By: Julia Deng
SIERRA BLANCA - Trial proceedings began Monday in the murder case involving well-known Terlingua bar owner Glenn Felts and his alleged killer, 38-year-old former river guide Tony Flint.
Flint was seen leaving La Kiva bar with Felts, who inherited the business from an uncle, in the early morning hours of February 4, 2014, according to a probable cause affidavit. Both men were reportedly "highly intoxicated."
Flint told officials he and Felts "fell" after stumbling out of the bar, resulting in injuries to Felts' face and fists. The affidavit states Flint dragged him to a rocky area, then drove home while "blacked out."
Felts was found at 8 a.m. in the La Kiva parking lot by a bar employee.
Brewster County Sheriff Ronny Dodson later confirmed Felts had died of blunt force trauma to the head.
Investigators reportedly found blood-stained clothing at Flint's home, bruises on his face and hand, inconsistencies in his statements and signs of a struggle outside the bar.
"This crime just didn't make sense," said Mike Drinkard, a crisis services specialist in Terlingua. "Maybe if it made sense, there'd be more understanding and less trauma... and maybe [that understanding] will come out at trial."
Dozens of local residents sought Drinkard's support at Family Crisis Center of the Big Bend following Felts' death.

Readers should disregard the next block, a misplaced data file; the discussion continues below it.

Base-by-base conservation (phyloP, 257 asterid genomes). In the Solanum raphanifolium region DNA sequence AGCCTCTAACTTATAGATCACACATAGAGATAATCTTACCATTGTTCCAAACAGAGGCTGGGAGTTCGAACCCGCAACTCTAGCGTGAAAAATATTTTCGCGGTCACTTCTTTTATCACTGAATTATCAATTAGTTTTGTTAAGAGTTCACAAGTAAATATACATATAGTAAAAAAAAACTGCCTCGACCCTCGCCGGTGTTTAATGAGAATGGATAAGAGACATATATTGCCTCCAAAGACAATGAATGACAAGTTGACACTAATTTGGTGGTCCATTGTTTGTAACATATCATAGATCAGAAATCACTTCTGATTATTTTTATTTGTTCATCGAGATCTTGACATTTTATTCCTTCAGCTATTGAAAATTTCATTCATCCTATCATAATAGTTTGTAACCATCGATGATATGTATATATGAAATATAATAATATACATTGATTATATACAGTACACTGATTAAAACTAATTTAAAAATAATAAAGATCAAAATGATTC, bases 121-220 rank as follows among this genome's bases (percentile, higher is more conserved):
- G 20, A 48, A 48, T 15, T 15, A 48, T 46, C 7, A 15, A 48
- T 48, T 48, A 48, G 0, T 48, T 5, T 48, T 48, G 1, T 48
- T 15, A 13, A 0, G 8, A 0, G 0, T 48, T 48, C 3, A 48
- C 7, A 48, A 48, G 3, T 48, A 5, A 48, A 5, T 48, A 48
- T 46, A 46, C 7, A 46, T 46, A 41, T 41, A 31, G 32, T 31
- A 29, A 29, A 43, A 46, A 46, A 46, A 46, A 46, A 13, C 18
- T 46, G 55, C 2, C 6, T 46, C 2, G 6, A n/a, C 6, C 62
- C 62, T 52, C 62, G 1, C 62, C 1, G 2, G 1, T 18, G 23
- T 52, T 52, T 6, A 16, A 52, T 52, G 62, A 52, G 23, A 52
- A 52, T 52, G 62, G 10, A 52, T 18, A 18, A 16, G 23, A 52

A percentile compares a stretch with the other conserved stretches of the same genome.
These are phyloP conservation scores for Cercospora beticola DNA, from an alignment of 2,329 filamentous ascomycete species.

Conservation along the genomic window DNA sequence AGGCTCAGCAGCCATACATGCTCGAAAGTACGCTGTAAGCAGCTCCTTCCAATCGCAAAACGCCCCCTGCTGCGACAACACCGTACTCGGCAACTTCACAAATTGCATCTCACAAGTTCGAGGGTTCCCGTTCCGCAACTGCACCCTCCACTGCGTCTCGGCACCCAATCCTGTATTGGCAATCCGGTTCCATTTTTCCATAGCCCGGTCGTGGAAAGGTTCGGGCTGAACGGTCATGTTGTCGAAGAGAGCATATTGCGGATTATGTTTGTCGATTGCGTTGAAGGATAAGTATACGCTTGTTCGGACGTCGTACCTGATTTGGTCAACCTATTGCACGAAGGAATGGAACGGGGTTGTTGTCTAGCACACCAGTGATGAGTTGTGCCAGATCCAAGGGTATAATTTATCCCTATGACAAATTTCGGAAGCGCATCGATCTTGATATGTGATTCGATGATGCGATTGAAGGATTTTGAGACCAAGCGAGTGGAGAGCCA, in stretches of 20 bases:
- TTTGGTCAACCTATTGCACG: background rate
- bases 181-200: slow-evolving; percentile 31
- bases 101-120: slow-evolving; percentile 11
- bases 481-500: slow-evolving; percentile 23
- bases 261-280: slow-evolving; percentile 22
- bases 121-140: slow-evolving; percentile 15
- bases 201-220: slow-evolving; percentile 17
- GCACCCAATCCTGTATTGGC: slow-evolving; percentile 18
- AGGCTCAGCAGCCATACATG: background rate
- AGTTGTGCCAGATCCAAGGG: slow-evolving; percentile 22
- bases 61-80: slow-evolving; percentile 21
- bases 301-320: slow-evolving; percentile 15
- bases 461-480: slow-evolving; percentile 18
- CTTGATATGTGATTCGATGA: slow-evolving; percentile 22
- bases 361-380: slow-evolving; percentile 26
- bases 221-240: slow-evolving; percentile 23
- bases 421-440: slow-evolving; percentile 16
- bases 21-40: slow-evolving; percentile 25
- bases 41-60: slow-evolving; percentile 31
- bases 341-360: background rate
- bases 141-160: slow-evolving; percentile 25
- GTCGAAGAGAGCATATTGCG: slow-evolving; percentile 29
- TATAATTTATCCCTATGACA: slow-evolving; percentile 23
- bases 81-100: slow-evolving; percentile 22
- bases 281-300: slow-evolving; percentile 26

"Many, many people were exposed to the gruesome crime scene," Drinkard said, visibly recoiling as he recalled the morning Felts' body was discovered. "[Investigators] couldn't disturb the evidence, so the body was just 100 feet away from where many people were standing. We couldn't believe it... He was like family."
According to Drinkard, a question voiced throughout Terlingua during the past year has been, "Was there even a motive?"
"If all the money [in the bar] was missing, they could say: 'Oh, it was a robbery,'" he explained. "But it does't look like that was it. Maybe a motive will come out in court. Otherwise it will still seem like it was just a killing."
The lack of motive - and lack of closure - was what the made the alleged killing "senseless and especially hard to move past," he said.
"The community is ready for closure now," Drinkard told NewsWest 9. "Whether that comes through punishment or [disclosure of new] details during trial will remain to be seen."
If convicted of first-degree murder, Flint faces life in prison.
400 potential jurors were called to court on Monday for jury selection. Opening statements are expected on Tuesday.